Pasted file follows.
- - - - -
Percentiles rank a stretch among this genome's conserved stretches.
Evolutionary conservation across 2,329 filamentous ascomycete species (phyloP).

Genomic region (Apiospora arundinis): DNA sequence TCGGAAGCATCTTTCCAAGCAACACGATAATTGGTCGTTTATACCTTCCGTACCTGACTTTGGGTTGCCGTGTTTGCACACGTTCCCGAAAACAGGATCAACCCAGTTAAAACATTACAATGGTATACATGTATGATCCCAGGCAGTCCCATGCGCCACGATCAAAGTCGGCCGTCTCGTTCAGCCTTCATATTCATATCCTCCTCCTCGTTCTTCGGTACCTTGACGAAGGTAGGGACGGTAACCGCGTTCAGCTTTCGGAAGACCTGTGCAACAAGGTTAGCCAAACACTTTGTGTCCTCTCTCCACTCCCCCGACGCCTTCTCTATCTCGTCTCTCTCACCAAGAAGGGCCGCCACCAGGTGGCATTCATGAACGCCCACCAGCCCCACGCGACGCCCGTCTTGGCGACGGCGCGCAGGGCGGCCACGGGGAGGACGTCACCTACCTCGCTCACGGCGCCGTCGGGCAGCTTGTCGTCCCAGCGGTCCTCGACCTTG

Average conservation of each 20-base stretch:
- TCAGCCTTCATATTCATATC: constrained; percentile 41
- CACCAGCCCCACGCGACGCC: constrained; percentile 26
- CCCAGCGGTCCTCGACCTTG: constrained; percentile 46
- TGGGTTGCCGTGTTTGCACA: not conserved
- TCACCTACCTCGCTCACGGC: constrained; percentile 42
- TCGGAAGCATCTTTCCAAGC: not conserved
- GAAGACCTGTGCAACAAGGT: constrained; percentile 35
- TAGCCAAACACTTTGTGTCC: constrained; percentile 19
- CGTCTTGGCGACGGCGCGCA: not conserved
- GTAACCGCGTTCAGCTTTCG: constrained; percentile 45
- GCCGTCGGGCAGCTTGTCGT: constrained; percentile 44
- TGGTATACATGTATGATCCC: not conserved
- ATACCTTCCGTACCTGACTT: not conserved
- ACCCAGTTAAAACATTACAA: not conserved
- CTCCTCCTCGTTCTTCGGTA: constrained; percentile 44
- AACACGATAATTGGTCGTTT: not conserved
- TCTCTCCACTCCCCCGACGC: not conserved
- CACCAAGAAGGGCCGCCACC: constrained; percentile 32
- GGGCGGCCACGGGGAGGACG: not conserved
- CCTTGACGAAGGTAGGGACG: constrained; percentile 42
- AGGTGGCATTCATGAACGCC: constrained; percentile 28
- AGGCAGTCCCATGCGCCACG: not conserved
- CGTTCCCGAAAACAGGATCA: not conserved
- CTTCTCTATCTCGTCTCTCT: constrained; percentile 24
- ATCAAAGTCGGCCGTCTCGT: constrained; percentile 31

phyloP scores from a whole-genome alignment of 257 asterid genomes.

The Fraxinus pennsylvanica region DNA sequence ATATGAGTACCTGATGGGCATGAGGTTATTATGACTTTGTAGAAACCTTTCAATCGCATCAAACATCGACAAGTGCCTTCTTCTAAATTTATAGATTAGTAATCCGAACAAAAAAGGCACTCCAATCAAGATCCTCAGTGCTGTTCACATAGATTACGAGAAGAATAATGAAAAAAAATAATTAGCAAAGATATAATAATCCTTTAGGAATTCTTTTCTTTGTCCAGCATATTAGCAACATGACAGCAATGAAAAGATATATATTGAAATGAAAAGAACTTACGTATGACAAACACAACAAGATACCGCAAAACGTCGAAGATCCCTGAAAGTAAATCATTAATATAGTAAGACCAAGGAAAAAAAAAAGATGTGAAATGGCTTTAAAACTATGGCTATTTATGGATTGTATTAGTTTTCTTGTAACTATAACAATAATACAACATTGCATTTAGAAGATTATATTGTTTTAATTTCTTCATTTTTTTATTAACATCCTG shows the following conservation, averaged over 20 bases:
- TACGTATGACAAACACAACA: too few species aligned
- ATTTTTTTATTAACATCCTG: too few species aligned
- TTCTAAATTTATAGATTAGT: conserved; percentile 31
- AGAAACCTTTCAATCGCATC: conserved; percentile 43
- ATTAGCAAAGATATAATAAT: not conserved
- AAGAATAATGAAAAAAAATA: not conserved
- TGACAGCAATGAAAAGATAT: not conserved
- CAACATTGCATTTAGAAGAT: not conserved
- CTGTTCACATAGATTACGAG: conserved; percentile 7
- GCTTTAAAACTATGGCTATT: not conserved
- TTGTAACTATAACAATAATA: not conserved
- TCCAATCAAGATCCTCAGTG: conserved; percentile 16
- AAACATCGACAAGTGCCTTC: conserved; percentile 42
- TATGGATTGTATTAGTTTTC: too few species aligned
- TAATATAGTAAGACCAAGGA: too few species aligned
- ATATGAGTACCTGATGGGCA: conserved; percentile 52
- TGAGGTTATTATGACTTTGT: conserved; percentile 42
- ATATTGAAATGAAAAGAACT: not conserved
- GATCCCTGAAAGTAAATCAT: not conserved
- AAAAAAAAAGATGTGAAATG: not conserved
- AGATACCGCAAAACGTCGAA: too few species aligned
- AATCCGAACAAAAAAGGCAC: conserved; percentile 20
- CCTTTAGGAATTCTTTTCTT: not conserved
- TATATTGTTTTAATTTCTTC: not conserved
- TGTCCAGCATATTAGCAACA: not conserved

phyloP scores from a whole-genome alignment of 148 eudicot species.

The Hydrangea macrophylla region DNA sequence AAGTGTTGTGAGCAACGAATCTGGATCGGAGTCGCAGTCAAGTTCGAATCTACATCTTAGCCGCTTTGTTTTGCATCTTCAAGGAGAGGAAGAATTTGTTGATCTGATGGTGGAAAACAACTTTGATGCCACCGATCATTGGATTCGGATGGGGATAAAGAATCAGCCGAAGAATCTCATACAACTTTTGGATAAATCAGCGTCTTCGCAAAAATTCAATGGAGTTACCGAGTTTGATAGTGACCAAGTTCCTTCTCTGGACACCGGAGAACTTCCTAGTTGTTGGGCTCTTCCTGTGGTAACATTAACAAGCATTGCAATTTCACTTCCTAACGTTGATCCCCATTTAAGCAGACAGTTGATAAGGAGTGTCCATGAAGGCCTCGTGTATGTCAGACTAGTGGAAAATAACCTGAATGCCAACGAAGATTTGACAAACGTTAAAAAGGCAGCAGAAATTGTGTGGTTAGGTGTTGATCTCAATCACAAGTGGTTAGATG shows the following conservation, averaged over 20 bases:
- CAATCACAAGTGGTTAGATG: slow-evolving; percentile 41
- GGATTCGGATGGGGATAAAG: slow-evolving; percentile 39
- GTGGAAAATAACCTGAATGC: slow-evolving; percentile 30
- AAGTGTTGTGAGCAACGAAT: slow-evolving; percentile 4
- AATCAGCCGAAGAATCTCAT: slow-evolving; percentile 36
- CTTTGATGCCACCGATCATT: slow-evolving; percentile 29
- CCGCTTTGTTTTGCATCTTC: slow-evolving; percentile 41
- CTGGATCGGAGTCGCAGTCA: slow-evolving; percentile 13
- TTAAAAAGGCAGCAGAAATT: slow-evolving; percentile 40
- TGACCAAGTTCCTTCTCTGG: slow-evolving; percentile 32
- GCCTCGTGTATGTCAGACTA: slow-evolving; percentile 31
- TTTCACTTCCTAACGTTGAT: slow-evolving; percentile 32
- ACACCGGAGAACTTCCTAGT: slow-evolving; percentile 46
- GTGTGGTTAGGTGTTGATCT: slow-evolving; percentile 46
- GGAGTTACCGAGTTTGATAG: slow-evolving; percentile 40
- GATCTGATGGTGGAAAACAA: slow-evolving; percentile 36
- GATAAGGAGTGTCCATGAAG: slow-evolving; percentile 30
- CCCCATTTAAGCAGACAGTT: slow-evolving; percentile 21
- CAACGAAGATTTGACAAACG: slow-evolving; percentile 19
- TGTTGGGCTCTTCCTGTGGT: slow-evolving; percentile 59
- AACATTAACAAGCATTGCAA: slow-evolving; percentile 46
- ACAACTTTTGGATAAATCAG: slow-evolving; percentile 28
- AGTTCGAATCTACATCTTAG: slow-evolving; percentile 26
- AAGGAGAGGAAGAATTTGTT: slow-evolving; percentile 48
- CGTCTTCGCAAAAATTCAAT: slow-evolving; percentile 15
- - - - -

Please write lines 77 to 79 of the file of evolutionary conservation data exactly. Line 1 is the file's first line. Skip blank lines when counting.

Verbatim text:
- CAACGAAGATTTGACAAACG: slow-evolving; percentile 19
- TGTTGGGCTCTTCCTGTGGT: slow-evolving; percentile 59
- AACATTAACAAGCATTGCAA: slow-evolving; percentile 46